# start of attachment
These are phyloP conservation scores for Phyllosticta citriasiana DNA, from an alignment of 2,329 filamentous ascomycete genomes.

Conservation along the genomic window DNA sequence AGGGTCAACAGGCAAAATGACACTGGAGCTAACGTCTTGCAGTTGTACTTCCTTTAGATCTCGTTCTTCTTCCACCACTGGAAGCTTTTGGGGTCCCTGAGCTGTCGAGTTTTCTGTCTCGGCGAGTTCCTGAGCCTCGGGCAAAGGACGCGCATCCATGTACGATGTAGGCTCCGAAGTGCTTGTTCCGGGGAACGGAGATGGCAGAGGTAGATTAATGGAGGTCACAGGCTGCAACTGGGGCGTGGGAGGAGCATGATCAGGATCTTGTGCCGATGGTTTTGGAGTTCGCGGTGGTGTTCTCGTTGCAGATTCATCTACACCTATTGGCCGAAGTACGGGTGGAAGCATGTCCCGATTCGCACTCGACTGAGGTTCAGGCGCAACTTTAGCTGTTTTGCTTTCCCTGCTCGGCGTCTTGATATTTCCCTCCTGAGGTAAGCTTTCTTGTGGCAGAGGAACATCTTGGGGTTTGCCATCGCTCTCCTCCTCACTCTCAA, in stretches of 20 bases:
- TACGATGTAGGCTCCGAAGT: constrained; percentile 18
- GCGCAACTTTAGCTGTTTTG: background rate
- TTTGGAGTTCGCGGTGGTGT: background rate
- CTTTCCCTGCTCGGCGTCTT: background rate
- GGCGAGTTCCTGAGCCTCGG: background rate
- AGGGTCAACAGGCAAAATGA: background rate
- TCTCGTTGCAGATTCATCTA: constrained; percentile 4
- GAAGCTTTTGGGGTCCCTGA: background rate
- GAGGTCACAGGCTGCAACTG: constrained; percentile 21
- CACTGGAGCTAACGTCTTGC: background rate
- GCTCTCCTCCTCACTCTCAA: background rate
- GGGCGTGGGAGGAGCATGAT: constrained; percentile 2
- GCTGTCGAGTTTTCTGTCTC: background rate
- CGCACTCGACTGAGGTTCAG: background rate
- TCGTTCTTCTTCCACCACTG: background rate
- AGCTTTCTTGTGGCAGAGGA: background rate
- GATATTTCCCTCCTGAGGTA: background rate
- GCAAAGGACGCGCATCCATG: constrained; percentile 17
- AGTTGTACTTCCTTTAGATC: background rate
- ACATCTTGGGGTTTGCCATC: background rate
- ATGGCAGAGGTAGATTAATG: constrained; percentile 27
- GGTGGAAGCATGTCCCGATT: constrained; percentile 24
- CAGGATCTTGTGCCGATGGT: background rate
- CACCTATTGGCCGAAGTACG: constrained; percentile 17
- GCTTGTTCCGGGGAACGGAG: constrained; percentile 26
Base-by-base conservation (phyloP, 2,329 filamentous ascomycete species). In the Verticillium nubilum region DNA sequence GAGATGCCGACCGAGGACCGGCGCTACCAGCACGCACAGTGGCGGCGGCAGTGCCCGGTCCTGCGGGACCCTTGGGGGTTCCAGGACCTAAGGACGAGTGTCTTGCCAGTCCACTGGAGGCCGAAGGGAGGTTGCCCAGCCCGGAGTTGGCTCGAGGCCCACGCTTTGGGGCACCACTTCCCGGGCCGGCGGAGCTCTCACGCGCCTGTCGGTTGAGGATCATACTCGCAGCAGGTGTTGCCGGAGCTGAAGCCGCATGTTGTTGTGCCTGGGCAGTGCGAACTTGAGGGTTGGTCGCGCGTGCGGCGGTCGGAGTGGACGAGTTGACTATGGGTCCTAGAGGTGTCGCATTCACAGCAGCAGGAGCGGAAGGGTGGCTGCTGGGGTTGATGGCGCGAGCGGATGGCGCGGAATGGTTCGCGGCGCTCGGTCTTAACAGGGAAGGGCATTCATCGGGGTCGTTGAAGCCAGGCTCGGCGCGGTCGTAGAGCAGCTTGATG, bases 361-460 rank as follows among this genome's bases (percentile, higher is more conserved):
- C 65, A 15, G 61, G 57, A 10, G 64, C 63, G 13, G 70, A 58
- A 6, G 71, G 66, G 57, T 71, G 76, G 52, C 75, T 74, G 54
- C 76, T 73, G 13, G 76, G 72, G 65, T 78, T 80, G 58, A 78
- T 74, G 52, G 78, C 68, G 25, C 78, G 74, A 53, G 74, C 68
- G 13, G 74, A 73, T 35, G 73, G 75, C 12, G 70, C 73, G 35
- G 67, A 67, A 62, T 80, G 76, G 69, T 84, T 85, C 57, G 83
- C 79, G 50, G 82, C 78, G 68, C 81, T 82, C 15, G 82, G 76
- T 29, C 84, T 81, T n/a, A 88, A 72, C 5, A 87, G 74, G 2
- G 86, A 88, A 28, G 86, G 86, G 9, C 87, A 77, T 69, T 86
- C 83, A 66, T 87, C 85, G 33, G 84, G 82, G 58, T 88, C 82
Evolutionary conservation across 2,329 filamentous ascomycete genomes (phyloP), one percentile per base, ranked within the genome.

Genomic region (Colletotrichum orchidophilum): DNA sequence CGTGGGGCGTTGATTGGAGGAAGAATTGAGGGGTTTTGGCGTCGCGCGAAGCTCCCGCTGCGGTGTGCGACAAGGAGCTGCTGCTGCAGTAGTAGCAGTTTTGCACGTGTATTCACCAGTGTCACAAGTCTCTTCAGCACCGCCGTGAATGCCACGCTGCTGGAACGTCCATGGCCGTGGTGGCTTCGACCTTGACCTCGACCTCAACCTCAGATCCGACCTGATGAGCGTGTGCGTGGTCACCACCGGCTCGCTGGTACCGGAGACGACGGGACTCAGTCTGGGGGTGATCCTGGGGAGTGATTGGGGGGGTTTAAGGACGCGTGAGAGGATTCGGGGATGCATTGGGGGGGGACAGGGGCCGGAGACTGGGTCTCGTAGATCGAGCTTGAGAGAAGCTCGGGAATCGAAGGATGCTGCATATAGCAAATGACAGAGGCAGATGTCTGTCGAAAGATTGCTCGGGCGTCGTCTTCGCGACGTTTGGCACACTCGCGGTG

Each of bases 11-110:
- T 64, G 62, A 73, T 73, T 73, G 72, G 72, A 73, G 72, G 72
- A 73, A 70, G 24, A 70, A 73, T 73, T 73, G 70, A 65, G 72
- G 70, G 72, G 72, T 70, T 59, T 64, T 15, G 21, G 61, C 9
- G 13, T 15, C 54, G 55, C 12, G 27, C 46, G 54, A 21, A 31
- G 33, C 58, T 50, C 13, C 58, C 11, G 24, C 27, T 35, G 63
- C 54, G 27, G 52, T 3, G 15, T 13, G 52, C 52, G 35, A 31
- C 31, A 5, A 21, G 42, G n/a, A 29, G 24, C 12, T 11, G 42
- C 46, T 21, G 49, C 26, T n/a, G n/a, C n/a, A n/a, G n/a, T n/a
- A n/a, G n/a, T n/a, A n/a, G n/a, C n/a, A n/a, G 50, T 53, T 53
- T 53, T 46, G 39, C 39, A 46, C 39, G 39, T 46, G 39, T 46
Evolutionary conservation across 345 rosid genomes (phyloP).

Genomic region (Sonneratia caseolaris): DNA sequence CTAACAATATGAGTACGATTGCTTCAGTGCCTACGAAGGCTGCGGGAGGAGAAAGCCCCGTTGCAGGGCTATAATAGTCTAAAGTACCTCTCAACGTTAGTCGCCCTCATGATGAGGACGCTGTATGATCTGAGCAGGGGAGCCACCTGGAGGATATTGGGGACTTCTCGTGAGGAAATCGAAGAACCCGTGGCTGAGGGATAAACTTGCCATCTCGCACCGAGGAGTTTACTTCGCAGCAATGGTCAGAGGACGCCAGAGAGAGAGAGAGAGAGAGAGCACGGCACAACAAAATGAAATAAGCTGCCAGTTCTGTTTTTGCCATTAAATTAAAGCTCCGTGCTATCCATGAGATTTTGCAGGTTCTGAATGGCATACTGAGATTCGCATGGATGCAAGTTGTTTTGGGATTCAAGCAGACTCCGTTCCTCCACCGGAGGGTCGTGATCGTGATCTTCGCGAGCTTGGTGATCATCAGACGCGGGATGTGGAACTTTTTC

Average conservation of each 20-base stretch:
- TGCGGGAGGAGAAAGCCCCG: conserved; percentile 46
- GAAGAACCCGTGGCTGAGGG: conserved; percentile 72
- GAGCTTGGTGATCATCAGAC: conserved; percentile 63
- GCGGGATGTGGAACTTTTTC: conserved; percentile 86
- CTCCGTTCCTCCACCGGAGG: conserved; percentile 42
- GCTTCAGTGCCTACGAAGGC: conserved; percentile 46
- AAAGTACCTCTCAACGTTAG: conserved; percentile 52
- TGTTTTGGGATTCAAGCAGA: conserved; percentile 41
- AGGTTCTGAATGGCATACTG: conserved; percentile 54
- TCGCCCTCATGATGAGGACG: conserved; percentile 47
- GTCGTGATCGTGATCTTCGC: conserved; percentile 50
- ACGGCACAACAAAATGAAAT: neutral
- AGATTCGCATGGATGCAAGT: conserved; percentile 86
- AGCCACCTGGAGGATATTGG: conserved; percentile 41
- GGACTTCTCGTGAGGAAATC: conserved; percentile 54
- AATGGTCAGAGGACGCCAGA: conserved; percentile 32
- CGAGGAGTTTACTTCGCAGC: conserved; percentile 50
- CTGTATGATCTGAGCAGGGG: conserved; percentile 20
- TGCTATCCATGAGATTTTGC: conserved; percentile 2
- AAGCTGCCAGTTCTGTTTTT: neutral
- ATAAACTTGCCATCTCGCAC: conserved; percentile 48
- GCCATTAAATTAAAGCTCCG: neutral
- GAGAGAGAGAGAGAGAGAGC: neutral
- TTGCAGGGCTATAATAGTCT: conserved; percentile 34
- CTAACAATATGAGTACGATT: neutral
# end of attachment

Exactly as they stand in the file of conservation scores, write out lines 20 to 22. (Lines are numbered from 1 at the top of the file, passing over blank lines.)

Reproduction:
- GCAAAGGACGCGCATCCATG: constrained; percentile 17
- AGTTGTACTTCCTTTAGATC: background rate
- ACATCTTGGGGTTTGCCATC: background rate